A concern to all when cannabis was first legalized in Colorado was whether or not legal marijuana sales would put it in closer reach to children and teens. There have been quite a few studies since then that have proven that legalizing cannabis does not increase the likelihood of teen consumption – however, there have been spikes in emergency room visits and calls to poison control that involve children. This has created somewhat of a media frenzy – but truth be told, there are still more calls to poison control about household cleaners than there are for cannabis.
These issues have led to changes in the industry as far as the way edibles are packaged and the amounts in which they are sold – not only to protect unknowing children, but also inexperienced consumers. However, the fact of the matter is, parents are always going to worry that their teen will get mixed up with drug and alcohol use and many fear that legalization will make teens more likely to try marijuana in the first place.
In order to combat this, Colorado (as well as Washington and Oregon) have started shifting gears on teen marijuana prevention – rather than telling them a bunch of flat-out lies about the substance, they are going for things such as the fact that early cannabis use could result in development issues over the following years. Instead of telling them it’s a demonic substance to stay away from, they are encouraging teens to wait until they are 21 and only try it if they want to, when it is legal for them to do so.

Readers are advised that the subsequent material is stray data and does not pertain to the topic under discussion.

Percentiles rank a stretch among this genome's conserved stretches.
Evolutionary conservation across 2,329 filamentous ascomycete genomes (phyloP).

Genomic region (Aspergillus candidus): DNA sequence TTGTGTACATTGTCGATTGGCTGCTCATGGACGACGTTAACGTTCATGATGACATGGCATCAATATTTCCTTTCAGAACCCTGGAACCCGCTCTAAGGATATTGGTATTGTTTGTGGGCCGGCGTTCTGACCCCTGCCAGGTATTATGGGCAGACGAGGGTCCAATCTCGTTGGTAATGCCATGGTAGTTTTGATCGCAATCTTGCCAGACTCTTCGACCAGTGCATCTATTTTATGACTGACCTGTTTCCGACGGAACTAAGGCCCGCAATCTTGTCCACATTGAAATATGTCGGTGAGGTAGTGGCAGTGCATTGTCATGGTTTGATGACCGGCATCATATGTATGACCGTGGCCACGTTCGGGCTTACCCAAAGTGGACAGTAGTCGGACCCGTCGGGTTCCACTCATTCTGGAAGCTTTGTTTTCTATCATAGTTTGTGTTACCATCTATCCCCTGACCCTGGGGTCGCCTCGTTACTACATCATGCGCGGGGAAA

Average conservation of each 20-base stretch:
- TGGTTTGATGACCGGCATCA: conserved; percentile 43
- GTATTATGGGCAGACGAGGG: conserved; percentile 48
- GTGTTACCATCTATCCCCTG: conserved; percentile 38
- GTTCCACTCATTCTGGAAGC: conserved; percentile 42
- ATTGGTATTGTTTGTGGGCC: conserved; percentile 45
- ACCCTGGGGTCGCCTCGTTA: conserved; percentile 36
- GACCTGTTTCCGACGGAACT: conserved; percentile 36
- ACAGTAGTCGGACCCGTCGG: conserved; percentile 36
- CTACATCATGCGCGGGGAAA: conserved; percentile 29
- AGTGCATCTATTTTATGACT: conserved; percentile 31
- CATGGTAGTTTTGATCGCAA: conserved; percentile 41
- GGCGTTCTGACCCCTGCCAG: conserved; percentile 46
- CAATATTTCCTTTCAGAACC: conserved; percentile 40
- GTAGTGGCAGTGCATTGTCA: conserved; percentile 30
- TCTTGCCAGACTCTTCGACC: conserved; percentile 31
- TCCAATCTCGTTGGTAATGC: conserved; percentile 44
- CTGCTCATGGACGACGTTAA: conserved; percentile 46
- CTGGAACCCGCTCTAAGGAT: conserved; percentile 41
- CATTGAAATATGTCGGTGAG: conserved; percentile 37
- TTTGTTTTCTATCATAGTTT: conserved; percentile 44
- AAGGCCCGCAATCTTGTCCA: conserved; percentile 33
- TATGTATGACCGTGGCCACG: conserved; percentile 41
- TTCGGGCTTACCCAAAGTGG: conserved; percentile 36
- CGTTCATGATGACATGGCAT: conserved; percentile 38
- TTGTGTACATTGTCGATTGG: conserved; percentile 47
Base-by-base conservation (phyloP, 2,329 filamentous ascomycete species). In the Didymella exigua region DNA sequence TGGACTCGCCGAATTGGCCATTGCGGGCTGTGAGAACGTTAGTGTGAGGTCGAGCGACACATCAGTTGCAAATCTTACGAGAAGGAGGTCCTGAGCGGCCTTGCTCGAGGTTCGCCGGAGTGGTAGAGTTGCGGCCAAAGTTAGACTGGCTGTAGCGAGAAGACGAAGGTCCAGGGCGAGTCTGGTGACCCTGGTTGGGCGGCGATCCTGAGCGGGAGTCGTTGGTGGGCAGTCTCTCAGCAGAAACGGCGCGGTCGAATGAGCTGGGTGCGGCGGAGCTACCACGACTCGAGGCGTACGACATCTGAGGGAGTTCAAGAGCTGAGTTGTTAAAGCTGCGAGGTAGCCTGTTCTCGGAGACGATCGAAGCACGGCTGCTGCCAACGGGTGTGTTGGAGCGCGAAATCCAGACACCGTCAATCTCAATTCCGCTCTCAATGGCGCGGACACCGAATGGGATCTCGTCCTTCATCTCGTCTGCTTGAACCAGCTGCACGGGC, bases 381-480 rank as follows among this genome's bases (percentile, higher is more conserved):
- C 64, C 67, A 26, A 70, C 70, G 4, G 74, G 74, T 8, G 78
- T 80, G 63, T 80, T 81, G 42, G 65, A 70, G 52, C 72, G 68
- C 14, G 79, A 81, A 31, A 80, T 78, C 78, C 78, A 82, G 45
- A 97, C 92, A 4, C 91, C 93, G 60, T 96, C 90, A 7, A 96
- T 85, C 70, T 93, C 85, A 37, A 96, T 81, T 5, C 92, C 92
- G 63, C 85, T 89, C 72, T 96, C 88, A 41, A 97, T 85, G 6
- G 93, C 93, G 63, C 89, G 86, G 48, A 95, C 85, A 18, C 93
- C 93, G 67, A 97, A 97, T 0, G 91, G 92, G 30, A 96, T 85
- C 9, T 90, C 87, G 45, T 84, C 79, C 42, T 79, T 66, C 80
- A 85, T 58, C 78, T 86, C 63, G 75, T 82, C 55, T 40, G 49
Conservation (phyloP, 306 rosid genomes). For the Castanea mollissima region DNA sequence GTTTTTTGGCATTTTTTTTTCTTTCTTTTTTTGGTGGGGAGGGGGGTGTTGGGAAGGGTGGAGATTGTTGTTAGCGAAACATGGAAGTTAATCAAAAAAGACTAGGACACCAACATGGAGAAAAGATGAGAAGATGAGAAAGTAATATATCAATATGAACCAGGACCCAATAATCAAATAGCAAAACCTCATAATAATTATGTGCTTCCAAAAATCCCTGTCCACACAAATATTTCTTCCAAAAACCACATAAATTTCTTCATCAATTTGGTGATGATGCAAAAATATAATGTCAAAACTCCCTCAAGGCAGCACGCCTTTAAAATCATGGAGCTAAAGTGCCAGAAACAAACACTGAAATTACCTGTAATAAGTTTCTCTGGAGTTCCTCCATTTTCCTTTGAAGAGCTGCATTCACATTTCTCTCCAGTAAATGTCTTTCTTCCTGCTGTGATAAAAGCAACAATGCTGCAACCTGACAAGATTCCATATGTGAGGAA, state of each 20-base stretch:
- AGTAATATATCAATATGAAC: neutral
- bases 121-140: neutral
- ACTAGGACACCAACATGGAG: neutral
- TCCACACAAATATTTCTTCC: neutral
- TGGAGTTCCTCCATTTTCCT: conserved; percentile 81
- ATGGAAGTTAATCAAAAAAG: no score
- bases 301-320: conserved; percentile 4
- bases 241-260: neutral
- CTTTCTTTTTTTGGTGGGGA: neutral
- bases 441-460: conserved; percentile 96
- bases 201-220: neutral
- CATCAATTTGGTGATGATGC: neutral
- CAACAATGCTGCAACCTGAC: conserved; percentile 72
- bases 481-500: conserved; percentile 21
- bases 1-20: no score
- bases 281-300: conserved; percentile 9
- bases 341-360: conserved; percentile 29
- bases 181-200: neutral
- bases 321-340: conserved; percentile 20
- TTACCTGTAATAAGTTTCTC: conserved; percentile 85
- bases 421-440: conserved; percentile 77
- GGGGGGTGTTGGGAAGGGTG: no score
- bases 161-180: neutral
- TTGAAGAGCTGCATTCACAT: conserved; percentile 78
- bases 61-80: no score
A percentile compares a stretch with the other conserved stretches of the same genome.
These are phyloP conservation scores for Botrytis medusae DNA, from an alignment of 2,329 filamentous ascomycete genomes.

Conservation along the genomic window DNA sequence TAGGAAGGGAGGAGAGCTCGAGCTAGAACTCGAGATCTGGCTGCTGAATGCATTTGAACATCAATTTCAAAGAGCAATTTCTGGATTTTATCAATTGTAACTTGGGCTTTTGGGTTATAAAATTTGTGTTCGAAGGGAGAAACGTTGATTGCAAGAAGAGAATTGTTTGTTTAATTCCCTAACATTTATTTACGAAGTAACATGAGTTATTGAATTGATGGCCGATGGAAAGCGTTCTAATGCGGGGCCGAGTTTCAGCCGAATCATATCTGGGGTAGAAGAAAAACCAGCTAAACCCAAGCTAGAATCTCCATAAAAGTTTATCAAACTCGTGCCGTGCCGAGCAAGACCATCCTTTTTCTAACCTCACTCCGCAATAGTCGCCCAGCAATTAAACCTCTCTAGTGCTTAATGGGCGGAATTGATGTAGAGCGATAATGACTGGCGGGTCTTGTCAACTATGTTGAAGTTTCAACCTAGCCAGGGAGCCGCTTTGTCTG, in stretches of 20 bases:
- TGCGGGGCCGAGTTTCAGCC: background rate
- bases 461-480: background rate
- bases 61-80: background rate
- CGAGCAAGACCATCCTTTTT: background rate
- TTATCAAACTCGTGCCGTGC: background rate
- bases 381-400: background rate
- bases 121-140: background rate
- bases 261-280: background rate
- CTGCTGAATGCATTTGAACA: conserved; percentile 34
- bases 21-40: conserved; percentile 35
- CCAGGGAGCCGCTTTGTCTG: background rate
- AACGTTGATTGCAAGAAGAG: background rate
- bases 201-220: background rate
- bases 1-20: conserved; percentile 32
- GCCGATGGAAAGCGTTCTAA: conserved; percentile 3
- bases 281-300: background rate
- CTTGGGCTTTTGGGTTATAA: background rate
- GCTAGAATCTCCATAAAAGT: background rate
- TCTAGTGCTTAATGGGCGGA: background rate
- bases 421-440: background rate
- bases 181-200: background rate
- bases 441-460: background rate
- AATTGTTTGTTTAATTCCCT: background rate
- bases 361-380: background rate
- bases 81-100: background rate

“This campaign is a priority for me,” Gov. John Hickenlooper said in a statement. “Just because marijuana is legal in Colorado doesn’t mean it’s safe for our young people. As a parent, I know conversations like these aren’t always easy, but it’s important for parents, teachers and other trusted adults to share what they know about the legal and health consequences of underage marijuana use.”
The newest campaign in Colorado is what the Department of Health calls “trusted adults” – their goal is to encourage parents, teachers, coaches and mentors of all sorts to stand up and explain to their children why they should stay away from cannabis until they are of legal age. This campaign started soon after a survey revealed that minors are less likely to try cannabis if they have a role model who disapproves of underage use – but not necessarily someone who outright thinks it’s unsafe, unhealthy or anything else.
Hopefully, taking this honest approach to teen marijuana prevention will be successful in reducing the number of teens who report trying it. It’s definitely a step above the D.A.R.E. and other prevention methods of the past (and that are still employed in many states practicing prohibition), going for facts rather than ridiculous propaganda like “weed goggles”. In time, we will know whether or not these approaches make a difference – no matter what, we will probably always have some teens experimenting – half of the appeal to teens when it comes to marijuana, alcohol and other substances is the rebellion of the act, after all.